Even with a few square feet of balcony as your only outdoor space, you can enjoy the fruits of edible gardening. Beautiful balconies aren't limited to flowers -- and vegetables, herbs and berries aren't confined to traditional gardens. Urban spaces, at ground level or several stories high, provide prime planting ground. Through thoughtful choices and proper plant care, you take edible gardening to new heights.
Choosing Containers and Soil
Edible balcony endeavors need containers to fit the bill. Extend your interior with colors, textures and finishes that complement your living space and accentuate crops to come -- or go for function over fashion. Whatever your choice, consider size, shape, material and soil.
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Large plants, such as tomatoes (Lycopersicon esculentum), need 5-gallon pots at least 12 inches deep. Root crops such as carrots (Daucus carota) need depth for unrestricted growth. Consider gourmet mini varieties in pots 8 to 12 inches deep.
Rectangular or oblong containers fit well along straight balcony edges, leaving room to maneuver and enjoy. Lightweight plastic or fiberglass pots move easily and retain moisture longer than terra-cotta pots, which lose water through their sides as well as tops. Whatever your preference, be sure pots have unblocked drainage holes. Place deep saucers underneath, so neighbors don't get wet below.
Use lightweight potting soil designed for container growing. The porous soil helps prevent waterlogged plants and weighs much less than garden soil. Planters become even heavier when watered -- an important consideration, even for sturdy balconies.
Selecting Plants for Smaller Spaces
Space is often all that limits your selection of balcony edibles. Given adequate pots and proper care, most plants thrive under the up-close, personal attention balcony gardens brings. Many edibles have been bred specifically for small-space gardens, without sacrificing productivity. They grow just as well above ground as in it.
Choose compact, sturdy varieties for tight spaces. For example, grow determinate, bush-type tomatoes that reach fixed heights instead of indeterminate, vining types that keep on growing. Choose award-winners such as "Patio Baby" eggplant (Solanum melongena "Patio Baby"), bred for prolific harvests in containers.
Don't limit your garden with traditional thinking. Jelly Bean blueberry (Vaccinium "ZF06-179"), hardy in in-ground gardens in U.S. Department of Agriculture plant hardiness zones 4 through 8, stays a balcony-perfect 1 to 2 feet tall and wide. Window-box strawberries (_Fragaria spp., USDA zones 3 through 9) keep breakfast within arm's reach. Bush-type cucumbers (Cucumis sativus) shine in hanging baskets.
Balcony herbs do well in their own small pots, grouped together in an herb garden or stacked in vertical containers. Tuck edible flowers, such as common nasturtiums (Tropaeolum majus), into pots for added color and spicy garnish.
Nurturing Edibles With Balcony-Optimized Care
Make the most of what nature and your balcony have to give. Conditions aren't always optimal, but good care minimizes plant stress. Maximize space and sunlight by staggering plants at different levels. Most root and leaf crops tolerate light shade, but heat- and sun-loving peppers (Capsicum spp.) and tomatoes prefer at least six hours of sun. Elevate them into light and heat, while cool-season greens, such as baby lettuce (Lactuca sativa) and arugula (Eruca sativa), bask in shade at their feet.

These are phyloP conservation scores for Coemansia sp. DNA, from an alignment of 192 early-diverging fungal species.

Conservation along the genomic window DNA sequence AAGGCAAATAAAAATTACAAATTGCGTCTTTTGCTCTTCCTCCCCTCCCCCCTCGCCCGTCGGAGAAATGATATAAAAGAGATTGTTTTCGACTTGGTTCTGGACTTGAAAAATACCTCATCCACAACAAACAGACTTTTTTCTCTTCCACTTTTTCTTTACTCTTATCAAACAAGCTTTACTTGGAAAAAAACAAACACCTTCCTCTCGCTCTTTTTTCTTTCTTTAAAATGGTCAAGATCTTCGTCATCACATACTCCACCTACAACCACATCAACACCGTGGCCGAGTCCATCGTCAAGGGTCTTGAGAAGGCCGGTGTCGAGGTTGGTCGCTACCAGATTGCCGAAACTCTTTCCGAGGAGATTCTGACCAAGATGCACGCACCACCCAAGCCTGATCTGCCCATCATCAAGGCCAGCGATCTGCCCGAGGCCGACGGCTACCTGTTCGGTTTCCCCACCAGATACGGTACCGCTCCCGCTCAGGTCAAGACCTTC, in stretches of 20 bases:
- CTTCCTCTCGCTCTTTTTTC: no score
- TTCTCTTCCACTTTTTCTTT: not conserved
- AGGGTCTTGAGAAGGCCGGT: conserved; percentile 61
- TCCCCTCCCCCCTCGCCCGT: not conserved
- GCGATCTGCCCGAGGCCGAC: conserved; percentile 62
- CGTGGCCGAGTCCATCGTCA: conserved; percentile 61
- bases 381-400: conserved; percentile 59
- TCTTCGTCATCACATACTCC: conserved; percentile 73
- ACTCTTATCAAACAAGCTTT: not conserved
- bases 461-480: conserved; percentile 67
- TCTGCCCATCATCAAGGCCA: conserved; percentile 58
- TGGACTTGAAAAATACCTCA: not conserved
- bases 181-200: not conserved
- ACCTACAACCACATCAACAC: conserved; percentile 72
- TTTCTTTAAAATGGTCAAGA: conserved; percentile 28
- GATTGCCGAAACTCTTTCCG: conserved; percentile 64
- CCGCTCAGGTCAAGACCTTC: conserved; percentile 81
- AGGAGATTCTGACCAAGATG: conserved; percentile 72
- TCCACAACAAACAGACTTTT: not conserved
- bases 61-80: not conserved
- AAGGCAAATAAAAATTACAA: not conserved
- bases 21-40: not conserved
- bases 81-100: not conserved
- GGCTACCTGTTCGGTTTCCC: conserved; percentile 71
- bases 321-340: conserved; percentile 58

Containers dry out faster than in-ground gardens, and small pots dry first, but don't water automatically. Check the soil by hand, and let it dry to the touch before watering again. In hot weather and direct sun, that can be daily. Double-check that water drains well, and give each plant or pot what it needs. Most vegetables and berries prefer consistent moisture, but herbs prefer drier soil.
Container plants also need extra nutrition. Frequent watering washes away nutrients that normally stay in soil. Container vegetables benefit from an all-purpose, water-soluble fertilizer at one-half strength every three to four days. For example, mix 1/2 teaspoon of 20-20-20 fertilizer with 1 gallon of water.
Extending Your Harvest and Enjoyment
Balcony crops follow the same schedules as plants growing in the ground. Extend the harvest season by planting varieties that ripen at different times, such as early, mid and late-season tomatoes. Overlapping harvest times keep the bounty flowing. Cover plants with netting if brazen birds steal your fruits.
Most tender vegetables are grown and harvested as annual crops in traditional gardens and balcony spaces. Replace them after they yield their produce or wait for next year. Blueberries and other plants that normally survive cold winters in the ground can't withstand the same temperatures in containers. Treat them like annuals or find a friend with planting room by late summer or early fall.
With a productive edible balcony, you can head for the day's harvest instead of heading to the fridge. Whether it's herbal teas, salads or balcony bruschetta with tomatoes still warm from the sun, you can enjoy the fruits of your labors until the season ends. Then dream about next year's edible garden, and start the fun over again.
- Oregon State University Extension: No Yard Space? Here's How to Grow a Container Vegetable Garden
- Colorado State University Extension: Vegetable Gardening in Containers
- BrazelBerries: Jelly Bean "ZF06-179"
- All-American Selections: Eggplant Patio Baby
- Missouri Botanical Garden Plant Finder: Genus -- Fragaria